Henry David Thoreau: Slavery in Massachusetts, Part I

Slavery in Massachusetts is an essay based on a speech Thoreau gave at an anti-slavery rally at on July 4, 1854, after the reenslavement in Boston, Massachusetts of fugitive slave Anthony Burns.

I lately attended a meeting of the citizens of Concord, expecting, as one among many, to speak on the subject of slavery in Massachusetts; but I was surprised and disappointed to find that what had called my townsmen together was the destiny of Nebraska, and not of Massachusetts, and that what I had to say would be entirely out of order. I had thought that the house was on fire, and not the prairie; but though several of the citizens of Massachusetts are now in prison for attempting to rescue a slave from her own clutches, not one of the speakers at that meeting expressed regret for it, not one even referred to it. It was only the disposition of some wild lands a thousand miles off which appeared to concern them. The inhabitants of Concord are not prepared to stand by one of their own bridges, but talk only of taking up a position on the highlands beyond the Yellowstone River. Our Buttricks and Davises and Hosmers are retreating thither, and I fear that they will leave no Lexington Common between them and the enemy. There is not one slave in Nebraska; there are perhaps a million slaves in Massachusetts.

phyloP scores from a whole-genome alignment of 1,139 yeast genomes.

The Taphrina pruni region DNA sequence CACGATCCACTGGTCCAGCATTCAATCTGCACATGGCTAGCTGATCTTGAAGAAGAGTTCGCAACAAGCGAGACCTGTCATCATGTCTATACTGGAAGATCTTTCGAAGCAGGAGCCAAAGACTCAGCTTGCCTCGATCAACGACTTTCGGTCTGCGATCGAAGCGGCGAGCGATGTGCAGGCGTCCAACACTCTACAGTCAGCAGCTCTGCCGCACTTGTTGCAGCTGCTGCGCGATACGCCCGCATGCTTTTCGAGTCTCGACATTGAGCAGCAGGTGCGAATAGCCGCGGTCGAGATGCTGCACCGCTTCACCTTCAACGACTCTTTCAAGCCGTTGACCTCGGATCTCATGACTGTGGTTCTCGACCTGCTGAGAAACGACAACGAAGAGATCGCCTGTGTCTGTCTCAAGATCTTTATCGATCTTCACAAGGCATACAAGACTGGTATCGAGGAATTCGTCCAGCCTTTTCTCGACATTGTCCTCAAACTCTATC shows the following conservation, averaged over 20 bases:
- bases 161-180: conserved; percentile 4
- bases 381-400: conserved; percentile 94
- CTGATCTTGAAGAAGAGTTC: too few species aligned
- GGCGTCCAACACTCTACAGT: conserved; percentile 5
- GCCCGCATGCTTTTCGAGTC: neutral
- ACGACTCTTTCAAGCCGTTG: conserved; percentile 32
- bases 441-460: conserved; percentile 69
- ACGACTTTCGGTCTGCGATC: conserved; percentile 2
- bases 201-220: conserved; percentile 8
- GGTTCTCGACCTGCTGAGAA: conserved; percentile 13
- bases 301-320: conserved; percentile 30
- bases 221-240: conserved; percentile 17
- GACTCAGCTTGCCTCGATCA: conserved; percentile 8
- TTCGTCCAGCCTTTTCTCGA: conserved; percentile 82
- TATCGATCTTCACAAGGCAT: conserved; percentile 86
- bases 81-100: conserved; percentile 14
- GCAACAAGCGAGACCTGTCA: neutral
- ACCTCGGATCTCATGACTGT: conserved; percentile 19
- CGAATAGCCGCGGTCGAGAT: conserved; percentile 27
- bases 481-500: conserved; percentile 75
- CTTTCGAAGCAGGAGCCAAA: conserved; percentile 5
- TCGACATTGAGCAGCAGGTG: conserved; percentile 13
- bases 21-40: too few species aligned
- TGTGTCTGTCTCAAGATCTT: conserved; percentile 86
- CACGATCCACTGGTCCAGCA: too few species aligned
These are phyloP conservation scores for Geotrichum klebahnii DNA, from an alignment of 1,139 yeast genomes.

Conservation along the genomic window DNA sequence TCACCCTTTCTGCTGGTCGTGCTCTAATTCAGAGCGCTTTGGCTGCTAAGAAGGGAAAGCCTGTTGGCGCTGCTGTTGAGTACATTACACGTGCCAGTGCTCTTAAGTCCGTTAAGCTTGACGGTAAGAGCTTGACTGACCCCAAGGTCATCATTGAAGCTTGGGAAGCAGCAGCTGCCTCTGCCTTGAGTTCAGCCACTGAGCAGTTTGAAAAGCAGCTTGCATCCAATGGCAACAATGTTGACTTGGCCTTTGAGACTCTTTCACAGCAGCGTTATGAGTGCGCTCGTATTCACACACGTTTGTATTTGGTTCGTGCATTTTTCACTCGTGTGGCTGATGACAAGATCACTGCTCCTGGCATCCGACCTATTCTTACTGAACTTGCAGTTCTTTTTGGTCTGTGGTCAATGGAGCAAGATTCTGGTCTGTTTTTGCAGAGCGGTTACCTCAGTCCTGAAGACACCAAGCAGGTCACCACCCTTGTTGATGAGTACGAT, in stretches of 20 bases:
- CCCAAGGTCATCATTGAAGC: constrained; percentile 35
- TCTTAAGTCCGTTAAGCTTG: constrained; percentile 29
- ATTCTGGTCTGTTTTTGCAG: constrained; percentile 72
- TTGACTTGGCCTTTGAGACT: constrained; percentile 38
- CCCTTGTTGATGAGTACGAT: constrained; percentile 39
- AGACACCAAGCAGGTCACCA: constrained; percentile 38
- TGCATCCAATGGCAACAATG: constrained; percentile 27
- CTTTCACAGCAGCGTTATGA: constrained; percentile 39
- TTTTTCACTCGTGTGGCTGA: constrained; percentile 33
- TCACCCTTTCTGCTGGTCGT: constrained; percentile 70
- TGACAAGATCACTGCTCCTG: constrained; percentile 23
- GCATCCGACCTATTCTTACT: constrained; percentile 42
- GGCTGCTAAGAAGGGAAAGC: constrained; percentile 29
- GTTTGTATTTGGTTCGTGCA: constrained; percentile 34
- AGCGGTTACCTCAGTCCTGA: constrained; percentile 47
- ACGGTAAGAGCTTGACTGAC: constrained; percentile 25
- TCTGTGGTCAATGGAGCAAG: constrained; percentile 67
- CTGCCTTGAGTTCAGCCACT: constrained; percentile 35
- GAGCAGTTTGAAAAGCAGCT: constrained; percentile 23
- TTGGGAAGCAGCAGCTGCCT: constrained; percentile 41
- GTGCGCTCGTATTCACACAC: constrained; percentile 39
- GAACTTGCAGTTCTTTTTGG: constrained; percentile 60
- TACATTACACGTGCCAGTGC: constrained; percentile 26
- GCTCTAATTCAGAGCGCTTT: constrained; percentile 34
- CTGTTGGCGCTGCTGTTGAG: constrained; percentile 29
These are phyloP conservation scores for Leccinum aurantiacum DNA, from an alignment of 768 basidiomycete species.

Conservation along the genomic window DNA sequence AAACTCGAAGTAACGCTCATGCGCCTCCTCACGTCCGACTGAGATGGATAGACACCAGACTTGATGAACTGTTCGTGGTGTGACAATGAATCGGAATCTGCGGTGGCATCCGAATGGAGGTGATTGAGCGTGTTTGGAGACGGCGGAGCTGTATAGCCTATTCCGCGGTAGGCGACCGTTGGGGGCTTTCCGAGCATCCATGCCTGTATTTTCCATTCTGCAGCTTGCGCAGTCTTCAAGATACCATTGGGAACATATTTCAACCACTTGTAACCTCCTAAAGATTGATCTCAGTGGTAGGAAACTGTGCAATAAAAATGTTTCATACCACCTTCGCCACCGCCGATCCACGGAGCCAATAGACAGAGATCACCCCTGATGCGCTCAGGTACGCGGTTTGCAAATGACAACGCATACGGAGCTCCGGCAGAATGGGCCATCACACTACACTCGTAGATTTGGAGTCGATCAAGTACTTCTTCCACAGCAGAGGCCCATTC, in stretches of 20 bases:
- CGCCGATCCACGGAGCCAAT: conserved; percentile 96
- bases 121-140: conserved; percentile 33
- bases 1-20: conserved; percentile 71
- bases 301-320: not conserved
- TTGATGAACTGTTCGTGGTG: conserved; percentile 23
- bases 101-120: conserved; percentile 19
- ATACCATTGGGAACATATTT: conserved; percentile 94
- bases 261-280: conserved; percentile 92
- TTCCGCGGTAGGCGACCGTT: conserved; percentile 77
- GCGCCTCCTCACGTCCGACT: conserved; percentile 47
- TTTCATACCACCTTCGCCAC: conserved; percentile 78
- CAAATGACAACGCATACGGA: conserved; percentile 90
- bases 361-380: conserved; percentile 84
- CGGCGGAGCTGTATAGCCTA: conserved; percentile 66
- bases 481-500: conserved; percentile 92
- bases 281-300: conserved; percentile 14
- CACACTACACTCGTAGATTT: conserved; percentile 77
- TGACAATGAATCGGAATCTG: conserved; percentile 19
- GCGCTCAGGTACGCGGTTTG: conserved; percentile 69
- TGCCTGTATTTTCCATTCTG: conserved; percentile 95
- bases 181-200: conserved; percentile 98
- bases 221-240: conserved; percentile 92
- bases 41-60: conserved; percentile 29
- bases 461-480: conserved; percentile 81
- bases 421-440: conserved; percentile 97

They who have been bred in the school of politics fail now and always to face the facts. Their measures are half measures and makeshifts merely. They put off the day of settlement indefinitely, and meanwhile the debt accumulates. Though the Fugitive Slave Law had not been the subject of discussion on that occasion, it was at length faintly resolved by my townsmen, at an adjourned meeting, as I learn, that the compromise compact of 1820 having been repudiated by one of the parties, “Therefore,… the Fugitive Slave Law of 1850 must be repealed.” But this is not the reason why an iniquitous law should be repealed. The fact which the politician faces is merely that there is less honor among thieves than was supposed, and not the fact that they are thieves.

As I had no opportunity to express my thoughts at that meeting, will you allow me to do so here?

Again it happens that the Boston Court-House is full of armed men, holding prisoner and trying a MAN, to find out if he is not really a SLAVE. Does any one think that justice or God awaits Mr. Loring’s decision? For him to sit there deciding still, when this question is already decided from eternity to eternity, and the unlettered slave himself and the multitude around have long since heard and assented to the decision, is simply to make himself ridiculous. We may be tempted to ask from whom he received his commission, and who he is that received it; what novel statutes he obeys, and what precedents are to him of authority. Such an arbiter’s very existence is an impertinence. We do not ask him to make up his mind, but to make up his pack.

I listen to hear the voice of a Governor, Commander-in-Chief of the forces of Massachusetts. I hear only the creaking of crickets and the hum of insects which now fill the summer air. The Governor’s exploit is to review the troops on muster days. I have seen him on horseback, with his hat off, listening to a chaplain’s prayer. It chances that that is all I have ever seen of a Governor. I think that I could manage to get along without one. If he is not of the least use to prevent my being kidnapped, pray of what important use is he likely to be to me? When freedom is most endangered, he dwells in the deepest obscurity.

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Courtesy of Henry David Thoreau Online

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